Do Moldovans want to vote in Romanian elections? Yes and no: some definitely do, seeing it as an obligation and duty. And many wanted to personally thank Băsescu for facilitating their acquisition of Romanian citizenship. Others wanted to vote, but didn’t want to stand in line. The number of Romanian polling stations in Moldova has often constrained how many actually end up voting because they didn’t want to have to queue for hours to exercise this right. This year, the number of polling stations is the highest it’s ever been with 4 polling stations in Chisinau and 17 across the rest of Moldova. The effect this has on turnout will therefore be very interesting.

Secondly, it’s interesting because Băsescu, the incumbent, cannot run again for President. It’s up to the new candidates to convince this growing Moldovan, and typically pro-Băsescu, electorate to vote for them. In the last few weeks, I’ve pretty invasive examples of reaching out to vote for different candidates, from a text message from PSD espousing unification sentiment and encouraging votes for Ponta:

I also saw an email telling people to vote for Iohannis (Ponta’s main competitor):

“We think Romania deserves a president balanced and powerful Father of the Nation, a guarantor of respect for the constitution. A strong Romania, with a clear voice and respected in the European community. Moldova in its European road needs a reliable neighbour, an ally that’s strong, safe and predictable.”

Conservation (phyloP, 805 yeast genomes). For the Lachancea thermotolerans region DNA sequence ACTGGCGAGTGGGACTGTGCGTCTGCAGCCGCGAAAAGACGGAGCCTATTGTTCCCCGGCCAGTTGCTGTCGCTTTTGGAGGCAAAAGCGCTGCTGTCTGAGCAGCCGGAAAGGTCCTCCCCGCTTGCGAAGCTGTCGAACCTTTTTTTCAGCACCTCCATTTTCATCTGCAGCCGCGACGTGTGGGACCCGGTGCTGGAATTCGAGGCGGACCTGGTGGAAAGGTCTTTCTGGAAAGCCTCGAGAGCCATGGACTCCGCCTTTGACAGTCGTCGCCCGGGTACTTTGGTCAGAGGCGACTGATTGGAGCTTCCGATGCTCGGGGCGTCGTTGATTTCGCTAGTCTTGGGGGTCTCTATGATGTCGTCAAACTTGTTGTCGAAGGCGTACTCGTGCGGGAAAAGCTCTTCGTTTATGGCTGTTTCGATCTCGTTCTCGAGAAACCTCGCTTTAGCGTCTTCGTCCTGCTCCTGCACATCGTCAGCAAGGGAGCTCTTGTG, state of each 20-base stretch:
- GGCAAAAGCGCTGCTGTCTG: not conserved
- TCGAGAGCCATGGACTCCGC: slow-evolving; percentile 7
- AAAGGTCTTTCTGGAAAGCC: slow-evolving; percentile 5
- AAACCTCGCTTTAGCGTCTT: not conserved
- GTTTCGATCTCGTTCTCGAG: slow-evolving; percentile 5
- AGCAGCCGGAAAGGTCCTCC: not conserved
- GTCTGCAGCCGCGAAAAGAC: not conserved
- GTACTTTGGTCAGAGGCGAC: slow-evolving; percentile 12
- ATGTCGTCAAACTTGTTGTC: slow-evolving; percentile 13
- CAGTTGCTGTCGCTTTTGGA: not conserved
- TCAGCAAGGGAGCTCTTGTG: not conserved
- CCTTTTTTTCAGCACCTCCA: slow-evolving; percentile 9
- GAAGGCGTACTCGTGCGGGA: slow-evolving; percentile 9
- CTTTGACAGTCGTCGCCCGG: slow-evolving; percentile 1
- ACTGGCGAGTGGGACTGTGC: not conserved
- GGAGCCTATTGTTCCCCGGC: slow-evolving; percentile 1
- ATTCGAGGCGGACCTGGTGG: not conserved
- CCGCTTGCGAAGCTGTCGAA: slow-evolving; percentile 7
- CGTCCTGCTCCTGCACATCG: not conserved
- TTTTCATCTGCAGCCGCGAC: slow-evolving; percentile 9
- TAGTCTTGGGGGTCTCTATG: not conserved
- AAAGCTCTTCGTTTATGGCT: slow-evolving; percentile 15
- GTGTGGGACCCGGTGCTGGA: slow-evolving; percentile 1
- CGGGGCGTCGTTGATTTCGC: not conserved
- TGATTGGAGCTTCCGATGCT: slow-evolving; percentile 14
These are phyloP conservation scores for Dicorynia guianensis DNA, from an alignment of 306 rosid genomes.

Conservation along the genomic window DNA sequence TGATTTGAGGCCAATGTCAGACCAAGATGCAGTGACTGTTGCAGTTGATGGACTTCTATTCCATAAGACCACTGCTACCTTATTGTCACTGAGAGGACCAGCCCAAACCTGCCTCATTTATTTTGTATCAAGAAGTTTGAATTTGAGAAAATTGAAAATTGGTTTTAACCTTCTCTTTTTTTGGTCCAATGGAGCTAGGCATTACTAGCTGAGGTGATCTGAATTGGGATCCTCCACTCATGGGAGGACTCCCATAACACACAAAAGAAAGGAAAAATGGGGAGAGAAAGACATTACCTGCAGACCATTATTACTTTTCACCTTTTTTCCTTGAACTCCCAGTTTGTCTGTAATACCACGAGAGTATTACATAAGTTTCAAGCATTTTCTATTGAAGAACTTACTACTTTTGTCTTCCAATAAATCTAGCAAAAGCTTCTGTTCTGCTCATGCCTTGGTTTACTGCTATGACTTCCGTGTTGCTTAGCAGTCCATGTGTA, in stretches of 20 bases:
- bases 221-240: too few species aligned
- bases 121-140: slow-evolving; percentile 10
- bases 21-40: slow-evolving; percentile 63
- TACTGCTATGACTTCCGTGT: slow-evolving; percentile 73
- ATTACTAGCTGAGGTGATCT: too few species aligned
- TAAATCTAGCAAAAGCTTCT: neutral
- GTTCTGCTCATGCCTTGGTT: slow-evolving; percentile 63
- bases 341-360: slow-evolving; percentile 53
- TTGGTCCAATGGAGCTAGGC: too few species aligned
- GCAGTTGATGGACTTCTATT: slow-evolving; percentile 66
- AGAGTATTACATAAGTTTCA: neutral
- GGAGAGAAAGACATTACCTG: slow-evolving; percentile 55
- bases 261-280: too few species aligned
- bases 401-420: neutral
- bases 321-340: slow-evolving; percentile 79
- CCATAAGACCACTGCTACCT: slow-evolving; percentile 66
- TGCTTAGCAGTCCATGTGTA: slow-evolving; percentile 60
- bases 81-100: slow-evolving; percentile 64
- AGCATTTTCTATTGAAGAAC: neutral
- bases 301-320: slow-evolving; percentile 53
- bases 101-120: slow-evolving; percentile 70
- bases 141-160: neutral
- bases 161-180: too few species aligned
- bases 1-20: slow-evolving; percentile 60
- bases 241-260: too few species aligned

Iohannis, just as Ponta, has also continued to stoke the unification flame declaring in Moldova:

“Moldova is on the way to Europe. […] in Romania there are politicians who say that Moldova’s European integration is inconsistent with the unification of Moldova with Romania. And I say it is not so, for union with Moldova is something only Bucharest can give and Chisinau only can accept. And if our brothers across the Prut will unite the country, no one can stop them.”

Iohannis Rally in Chisinau (Ziarul National)

So, it’s all to play for in the first round of Romania’s 2014 Presidential Elections and whoever Romanians, and Romanian citizens in Moldova vote for, the post-Băsescu era looks set to be quite interesting. There were already queues of people waiting to vote outside the Romanian embassy in Chisinau at 7.20 am this morning.


Updates:

There’s been a lot of consternation that the rights of voters abroad was restricted, via long queues and polling stations which closed before they should, preventing those from standing in line from voting. This is particularly fraught given that PSD are the ones controlling how many polling stations there are outside Romania  (e.g. the Romanian Foreign Minsiter, Titus Corlățean, is from PSD), while Romanians abroad are typically (more) anti-PSD. The Department for Romanians Abroad (under the Romanian Foreign Ministry) has already put out a statement defending its provisions for Romanians voting abroad, on the basis that the number of polling stations abroad has increased since 2009.

In fact, despite the queues, 71% more voted in the first round of the presidential elections yesterday compared to 2009. This does not speak to % of turnout comparisons, as this data is not available yet. But still: there were big increases in the number of the Romanian diaspora voting in 2014 (161,054) vs. 2009 (94,383).

Numbers Voting in First Round of Presidential Elections - 2009 vs. 2014
Numbers Voting in First Round of Presidential Elections – 2009 vs. 2014

Evening Standard: Hundreds of Romanians locked outside London Embassy ‘denied their right to vote’ (3 November 2014)